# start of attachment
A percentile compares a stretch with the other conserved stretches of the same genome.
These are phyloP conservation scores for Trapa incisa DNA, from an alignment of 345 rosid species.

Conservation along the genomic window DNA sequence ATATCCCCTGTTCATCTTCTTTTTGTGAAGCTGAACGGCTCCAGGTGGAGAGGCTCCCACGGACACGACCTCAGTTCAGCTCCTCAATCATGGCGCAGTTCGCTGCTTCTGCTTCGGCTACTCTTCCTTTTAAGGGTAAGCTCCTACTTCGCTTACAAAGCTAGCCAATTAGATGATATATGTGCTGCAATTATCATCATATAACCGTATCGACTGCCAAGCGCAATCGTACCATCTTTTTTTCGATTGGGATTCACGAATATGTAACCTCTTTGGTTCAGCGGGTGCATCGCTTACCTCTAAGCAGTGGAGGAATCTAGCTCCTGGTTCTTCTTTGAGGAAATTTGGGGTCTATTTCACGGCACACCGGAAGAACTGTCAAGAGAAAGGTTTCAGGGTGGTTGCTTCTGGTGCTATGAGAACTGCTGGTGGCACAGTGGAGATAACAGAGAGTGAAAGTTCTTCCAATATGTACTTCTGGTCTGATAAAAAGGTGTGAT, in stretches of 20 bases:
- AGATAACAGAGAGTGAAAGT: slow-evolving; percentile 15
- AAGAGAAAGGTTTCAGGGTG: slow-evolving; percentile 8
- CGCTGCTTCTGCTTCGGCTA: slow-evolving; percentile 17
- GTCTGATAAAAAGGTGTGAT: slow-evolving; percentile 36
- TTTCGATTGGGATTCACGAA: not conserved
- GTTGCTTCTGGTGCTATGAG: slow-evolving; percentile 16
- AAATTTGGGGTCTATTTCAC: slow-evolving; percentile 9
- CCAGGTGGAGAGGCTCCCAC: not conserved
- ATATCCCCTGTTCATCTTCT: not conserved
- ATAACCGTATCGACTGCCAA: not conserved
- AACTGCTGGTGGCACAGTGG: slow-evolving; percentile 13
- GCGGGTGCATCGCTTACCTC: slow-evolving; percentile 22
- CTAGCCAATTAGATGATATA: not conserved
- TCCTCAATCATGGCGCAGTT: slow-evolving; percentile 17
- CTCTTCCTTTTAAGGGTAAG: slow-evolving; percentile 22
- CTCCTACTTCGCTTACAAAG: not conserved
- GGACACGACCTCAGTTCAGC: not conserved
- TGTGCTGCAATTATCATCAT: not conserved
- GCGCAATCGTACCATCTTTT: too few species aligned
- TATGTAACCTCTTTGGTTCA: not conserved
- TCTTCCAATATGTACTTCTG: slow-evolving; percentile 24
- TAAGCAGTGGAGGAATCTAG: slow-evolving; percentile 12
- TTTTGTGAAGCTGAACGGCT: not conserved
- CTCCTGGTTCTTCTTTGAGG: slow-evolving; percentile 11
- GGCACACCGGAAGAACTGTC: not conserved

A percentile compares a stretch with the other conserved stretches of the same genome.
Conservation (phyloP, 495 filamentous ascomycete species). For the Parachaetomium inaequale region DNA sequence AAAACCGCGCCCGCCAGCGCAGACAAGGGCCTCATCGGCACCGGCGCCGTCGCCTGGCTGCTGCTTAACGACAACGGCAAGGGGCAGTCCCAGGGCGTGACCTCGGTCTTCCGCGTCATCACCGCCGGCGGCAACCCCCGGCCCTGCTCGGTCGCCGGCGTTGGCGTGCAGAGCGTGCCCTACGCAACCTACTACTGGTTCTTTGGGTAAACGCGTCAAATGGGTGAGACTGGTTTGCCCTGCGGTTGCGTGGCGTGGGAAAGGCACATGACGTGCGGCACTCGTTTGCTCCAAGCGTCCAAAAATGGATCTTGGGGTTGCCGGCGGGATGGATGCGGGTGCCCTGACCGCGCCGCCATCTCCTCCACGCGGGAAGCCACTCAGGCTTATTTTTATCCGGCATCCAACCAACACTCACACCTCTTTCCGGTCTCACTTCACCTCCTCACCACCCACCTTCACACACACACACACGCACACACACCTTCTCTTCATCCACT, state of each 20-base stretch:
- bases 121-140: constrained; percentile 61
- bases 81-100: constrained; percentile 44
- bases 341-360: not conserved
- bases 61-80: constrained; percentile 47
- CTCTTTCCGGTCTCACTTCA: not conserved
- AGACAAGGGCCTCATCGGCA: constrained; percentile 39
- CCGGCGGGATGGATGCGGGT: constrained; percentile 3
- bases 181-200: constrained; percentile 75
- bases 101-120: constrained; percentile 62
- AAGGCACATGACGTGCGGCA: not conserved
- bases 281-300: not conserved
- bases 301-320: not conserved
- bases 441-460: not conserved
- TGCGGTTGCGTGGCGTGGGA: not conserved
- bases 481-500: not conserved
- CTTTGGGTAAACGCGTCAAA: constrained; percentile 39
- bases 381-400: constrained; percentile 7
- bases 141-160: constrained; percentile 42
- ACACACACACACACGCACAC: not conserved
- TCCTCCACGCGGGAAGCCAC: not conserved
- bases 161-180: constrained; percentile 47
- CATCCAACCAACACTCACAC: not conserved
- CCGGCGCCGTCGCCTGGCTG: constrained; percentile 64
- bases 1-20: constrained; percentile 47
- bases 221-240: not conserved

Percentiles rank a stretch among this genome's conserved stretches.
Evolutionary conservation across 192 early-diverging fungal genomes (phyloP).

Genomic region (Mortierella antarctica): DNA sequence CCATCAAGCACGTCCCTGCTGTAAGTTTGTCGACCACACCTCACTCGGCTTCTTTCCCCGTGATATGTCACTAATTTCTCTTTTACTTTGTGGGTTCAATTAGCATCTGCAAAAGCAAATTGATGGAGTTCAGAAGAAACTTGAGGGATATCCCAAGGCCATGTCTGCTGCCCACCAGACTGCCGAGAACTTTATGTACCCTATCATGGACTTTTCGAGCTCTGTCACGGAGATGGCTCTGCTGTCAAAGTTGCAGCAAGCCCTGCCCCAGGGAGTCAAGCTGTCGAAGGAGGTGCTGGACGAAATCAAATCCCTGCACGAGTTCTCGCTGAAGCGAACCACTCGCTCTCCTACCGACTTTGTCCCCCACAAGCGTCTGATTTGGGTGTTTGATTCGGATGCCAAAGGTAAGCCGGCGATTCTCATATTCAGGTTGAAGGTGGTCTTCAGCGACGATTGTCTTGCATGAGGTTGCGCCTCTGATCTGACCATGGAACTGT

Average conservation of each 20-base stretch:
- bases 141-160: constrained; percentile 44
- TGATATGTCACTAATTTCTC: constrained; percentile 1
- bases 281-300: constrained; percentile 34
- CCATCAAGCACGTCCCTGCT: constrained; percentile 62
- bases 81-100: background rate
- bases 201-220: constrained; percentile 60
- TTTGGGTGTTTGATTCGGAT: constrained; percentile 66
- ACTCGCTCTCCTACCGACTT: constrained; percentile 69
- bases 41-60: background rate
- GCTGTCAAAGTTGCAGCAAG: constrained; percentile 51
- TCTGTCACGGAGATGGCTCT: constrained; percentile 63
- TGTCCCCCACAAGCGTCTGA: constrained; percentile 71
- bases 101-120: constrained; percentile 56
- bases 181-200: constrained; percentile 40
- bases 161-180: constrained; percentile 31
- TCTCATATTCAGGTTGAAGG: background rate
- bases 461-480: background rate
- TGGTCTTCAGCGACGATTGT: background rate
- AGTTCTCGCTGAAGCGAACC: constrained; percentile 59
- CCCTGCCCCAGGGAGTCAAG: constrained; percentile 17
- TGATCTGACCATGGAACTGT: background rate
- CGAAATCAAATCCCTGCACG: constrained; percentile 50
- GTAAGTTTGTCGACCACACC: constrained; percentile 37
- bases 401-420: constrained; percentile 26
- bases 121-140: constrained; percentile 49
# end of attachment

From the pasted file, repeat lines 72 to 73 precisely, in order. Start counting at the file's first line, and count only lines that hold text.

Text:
- bases 101-120: constrained; percentile 56
- bases 181-200: constrained; percentile 40